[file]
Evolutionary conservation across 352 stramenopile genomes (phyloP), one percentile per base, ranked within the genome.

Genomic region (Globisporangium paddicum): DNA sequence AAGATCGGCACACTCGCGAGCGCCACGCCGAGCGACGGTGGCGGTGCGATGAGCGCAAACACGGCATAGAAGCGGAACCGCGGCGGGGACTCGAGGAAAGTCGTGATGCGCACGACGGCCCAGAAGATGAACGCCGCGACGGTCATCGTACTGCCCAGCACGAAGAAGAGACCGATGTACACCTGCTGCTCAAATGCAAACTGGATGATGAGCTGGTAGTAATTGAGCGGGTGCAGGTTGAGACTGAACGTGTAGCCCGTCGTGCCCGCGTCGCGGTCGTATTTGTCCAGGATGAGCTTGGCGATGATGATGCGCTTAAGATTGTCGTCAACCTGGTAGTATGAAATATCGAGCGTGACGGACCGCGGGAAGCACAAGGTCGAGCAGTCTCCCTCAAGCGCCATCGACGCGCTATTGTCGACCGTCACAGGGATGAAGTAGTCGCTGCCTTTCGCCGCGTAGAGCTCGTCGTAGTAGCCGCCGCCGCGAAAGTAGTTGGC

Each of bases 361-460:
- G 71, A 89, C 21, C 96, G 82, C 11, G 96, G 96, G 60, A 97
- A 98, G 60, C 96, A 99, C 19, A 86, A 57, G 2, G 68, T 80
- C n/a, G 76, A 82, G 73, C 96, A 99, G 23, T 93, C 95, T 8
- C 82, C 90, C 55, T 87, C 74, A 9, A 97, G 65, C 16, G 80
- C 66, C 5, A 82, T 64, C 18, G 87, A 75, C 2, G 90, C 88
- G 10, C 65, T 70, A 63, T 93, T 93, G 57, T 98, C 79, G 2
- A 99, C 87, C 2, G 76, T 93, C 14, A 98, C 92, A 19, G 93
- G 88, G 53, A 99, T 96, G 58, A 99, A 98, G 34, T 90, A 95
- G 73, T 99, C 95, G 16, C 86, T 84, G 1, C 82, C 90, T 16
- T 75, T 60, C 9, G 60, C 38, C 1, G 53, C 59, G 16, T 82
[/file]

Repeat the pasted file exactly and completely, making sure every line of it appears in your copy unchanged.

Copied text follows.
Evolutionary conservation across 352 stramenopile genomes (phyloP), one percentile per base, ranked within the genome.

Genomic region (Globisporangium paddicum): DNA sequence AAGATCGGCACACTCGCGAGCGCCACGCCGAGCGACGGTGGCGGTGCGATGAGCGCAAACACGGCATAGAAGCGGAACCGCGGCGGGGACTCGAGGAAAGTCGTGATGCGCACGACGGCCCAGAAGATGAACGCCGCGACGGTCATCGTACTGCCCAGCACGAAGAAGAGACCGATGTACACCTGCTGCTCAAATGCAAACTGGATGATGAGCTGGTAGTAATTGAGCGGGTGCAGGTTGAGACTGAACGTGTAGCCCGTCGTGCCCGCGTCGCGGTCGTATTTGTCCAGGATGAGCTTGGCGATGATGATGCGCTTAAGATTGTCGTCAACCTGGTAGTATGAAATATCGAGCGTGACGGACCGCGGGAAGCACAAGGTCGAGCAGTCTCCCTCAAGCGCCATCGACGCGCTATTGTCGACCGTCACAGGGATGAAGTAGTCGCTGCCTTTCGCCGCGTAGAGCTCGTCGTAGTAGCCGCCGCCGCGAAAGTAGTTGGC

Each of bases 361-460:
- G 71, A 89, C 21, C 96, G 82, C 11, G 96, G 96, G 60, A 97
- A 98, G 60, C 96, A 99, C 19, A 86, A 57, G 2, G 68, T 80
- C n/a, G 76, A 82, G 73, C 96, A 99, G 23, T 93, C 95, T 8
- C 82, C 90, C 55, T 87, C 74, A 9, A 97, G 65, C 16, G 80
- C 66, C 5, A 82, T 64, C 18, G 87, A 75, C 2, G 90, C 88
- G 10, C 65, T 70, A 63, T 93, T 93, G 57, T 98, C 79, G 2
- A 99, C 87, C 2, G 76, T 93, C 14, A 98, C 92, A 19, G 93
- G 88, G 53, A 99, T 96, G 58, A 99, A 98, G 34, T 90, A 95
- G 73, T 99, C 95, G 16, C 86, T 84, G 1, C 82, C 90, T 16
- T 75, T 60, C 9, G 60, C 38, C 1, G 53, C 59, G 16, T 82